You're reading: News

The nonsense math effect

This week, the Freakonomics blog covered research by Stockholm University’s Kimmo Eriksson, which found that including a mathematical equation in the abstract of a research paper made scholars from different fields judge the research to be ‘of higher quality’, even though the equation is unrelated to the work and also complete nonsense. The study included 200 participants, although the amount by which the equation increased the perceived ‘quality’ of research varied between disciplines, and in fact caused a slight decrease for people working in mathematics or science subjects.

Via Tim Harford on Twitter.

One Response to “The nonsense math effect”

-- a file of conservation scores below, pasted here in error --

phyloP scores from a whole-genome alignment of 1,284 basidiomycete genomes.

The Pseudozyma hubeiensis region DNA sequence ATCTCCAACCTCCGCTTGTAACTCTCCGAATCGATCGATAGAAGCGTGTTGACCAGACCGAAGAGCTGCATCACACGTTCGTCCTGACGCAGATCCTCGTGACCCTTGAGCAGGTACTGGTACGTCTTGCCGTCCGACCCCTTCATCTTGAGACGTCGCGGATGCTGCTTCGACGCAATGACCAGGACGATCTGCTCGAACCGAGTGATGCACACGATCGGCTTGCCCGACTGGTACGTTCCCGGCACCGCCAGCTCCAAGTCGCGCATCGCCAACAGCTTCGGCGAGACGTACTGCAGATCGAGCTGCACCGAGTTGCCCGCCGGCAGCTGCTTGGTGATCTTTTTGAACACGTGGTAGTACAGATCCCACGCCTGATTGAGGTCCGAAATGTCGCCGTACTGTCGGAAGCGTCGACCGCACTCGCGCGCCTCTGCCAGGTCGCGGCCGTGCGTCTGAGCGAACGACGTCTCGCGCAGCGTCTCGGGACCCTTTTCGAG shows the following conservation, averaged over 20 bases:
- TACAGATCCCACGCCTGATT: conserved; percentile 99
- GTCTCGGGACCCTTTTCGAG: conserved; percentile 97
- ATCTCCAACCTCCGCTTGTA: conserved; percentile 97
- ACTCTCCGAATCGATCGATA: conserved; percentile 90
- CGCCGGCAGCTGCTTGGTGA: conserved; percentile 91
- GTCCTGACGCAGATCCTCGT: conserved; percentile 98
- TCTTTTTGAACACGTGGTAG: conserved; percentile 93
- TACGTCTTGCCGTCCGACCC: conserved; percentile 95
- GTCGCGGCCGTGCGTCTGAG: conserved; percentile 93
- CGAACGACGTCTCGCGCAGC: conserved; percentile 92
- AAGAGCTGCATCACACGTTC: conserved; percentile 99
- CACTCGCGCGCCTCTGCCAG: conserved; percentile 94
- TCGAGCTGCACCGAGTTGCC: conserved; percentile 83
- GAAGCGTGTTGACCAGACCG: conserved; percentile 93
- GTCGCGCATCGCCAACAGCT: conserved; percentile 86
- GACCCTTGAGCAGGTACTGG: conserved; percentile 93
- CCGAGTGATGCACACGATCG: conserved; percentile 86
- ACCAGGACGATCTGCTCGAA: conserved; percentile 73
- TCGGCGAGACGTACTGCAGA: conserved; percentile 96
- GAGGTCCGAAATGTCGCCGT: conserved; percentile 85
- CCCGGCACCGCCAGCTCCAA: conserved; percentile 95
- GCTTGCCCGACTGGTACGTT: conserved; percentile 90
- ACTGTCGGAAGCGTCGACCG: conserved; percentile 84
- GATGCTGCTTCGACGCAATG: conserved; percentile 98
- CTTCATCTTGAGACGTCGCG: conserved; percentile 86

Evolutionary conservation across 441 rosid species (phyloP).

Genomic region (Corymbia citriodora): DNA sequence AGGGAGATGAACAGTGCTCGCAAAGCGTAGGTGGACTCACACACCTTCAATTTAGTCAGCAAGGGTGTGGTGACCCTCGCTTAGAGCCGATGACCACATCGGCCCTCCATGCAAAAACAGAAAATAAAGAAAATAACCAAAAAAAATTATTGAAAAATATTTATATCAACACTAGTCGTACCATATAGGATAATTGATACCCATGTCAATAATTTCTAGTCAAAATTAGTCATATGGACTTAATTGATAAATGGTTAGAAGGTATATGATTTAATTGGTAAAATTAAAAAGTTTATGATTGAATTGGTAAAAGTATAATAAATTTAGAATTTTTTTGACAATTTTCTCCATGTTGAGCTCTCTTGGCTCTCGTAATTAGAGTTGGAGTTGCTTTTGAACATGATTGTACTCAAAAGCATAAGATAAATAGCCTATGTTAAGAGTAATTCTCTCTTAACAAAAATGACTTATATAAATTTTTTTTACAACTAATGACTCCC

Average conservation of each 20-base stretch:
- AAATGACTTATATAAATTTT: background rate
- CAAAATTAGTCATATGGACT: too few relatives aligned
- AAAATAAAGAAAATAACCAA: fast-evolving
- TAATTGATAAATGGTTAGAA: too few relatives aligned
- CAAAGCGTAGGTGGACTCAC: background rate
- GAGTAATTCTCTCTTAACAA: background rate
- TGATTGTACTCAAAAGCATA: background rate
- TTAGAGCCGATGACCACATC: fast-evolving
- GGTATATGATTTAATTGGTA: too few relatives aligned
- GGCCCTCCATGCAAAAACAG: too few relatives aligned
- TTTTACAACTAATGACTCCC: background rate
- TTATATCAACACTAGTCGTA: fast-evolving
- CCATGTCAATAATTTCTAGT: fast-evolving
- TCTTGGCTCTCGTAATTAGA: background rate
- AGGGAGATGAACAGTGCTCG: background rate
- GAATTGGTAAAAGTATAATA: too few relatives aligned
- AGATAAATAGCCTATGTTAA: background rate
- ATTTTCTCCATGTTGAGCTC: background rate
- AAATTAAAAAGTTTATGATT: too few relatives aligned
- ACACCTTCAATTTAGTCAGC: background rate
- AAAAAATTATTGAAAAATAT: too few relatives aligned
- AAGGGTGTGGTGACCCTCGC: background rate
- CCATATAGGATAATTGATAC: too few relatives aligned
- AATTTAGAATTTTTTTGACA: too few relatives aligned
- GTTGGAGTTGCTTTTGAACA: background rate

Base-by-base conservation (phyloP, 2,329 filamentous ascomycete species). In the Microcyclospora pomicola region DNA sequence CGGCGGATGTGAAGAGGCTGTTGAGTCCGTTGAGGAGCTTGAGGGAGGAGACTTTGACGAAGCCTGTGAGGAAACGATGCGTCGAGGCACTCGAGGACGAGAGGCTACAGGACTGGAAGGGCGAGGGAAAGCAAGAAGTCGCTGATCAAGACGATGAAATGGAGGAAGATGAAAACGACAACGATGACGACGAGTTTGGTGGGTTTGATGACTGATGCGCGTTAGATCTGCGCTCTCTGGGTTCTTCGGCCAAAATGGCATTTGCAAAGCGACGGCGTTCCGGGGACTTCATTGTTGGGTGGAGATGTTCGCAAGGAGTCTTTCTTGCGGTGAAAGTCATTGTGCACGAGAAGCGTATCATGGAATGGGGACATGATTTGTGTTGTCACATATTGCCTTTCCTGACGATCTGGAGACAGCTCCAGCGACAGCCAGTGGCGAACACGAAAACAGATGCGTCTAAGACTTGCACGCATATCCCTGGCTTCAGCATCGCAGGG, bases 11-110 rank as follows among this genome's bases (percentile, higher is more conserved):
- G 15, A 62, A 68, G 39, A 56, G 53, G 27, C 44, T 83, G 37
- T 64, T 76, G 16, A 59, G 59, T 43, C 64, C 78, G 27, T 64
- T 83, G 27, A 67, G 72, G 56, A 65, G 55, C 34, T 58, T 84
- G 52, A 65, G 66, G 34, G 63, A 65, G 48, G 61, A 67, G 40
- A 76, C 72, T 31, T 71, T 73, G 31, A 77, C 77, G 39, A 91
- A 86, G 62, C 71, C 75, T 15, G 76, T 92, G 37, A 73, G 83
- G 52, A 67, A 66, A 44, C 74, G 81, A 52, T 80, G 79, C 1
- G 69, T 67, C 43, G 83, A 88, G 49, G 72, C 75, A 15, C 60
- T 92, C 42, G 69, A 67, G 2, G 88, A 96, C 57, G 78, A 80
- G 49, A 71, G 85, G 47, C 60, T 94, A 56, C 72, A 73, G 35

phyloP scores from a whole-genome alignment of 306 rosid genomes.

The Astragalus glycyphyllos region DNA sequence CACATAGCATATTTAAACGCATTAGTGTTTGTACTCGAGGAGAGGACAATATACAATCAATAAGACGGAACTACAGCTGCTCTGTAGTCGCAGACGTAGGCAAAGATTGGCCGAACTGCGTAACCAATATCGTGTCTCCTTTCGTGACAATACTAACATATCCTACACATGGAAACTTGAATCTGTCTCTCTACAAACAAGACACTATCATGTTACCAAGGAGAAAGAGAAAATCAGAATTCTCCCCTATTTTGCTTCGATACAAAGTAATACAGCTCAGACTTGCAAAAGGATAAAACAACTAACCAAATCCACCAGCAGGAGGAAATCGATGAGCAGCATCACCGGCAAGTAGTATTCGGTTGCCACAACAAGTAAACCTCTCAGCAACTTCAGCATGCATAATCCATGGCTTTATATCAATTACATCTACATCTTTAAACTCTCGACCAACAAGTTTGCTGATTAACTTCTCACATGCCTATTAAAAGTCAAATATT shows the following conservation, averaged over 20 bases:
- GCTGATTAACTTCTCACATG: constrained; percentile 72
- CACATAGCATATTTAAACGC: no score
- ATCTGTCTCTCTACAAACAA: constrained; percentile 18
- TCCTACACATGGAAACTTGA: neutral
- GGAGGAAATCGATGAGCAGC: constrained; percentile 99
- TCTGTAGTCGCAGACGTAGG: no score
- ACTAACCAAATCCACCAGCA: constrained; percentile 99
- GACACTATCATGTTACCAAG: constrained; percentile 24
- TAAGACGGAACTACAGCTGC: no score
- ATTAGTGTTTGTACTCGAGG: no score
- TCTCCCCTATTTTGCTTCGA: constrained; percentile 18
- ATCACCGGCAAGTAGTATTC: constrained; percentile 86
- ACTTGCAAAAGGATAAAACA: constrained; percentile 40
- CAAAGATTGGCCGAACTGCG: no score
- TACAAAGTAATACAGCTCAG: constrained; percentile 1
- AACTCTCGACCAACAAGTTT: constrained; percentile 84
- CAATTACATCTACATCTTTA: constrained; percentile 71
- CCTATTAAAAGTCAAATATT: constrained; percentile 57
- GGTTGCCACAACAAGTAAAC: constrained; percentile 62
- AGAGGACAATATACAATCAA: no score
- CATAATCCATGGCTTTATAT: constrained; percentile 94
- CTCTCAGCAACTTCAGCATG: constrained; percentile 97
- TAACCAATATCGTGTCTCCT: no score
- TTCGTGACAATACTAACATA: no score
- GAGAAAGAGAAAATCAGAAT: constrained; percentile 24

1. Alistair Bird

    Impressed, maybe, but you also risk putting people off, as suggested by the paper: Heavy use of equations impedes communication among biologists. (Which was covered here.)


Leave a Reply

  • (will not be published)

$\LaTeX$: You can use LaTeX in your comments. e.g. $ e^{\pi i} $ for inline maths; \[ e^{\pi i} \] for display-mode (on its own line) maths.

XHTML: You can use these tags: <a href="" title=""> <abbr title=""> <acronym title=""> <b> <blockquote cite=""> <cite> <code> <del datetime=""> <em> <i> <q cite=""> <s> <strike> <strong>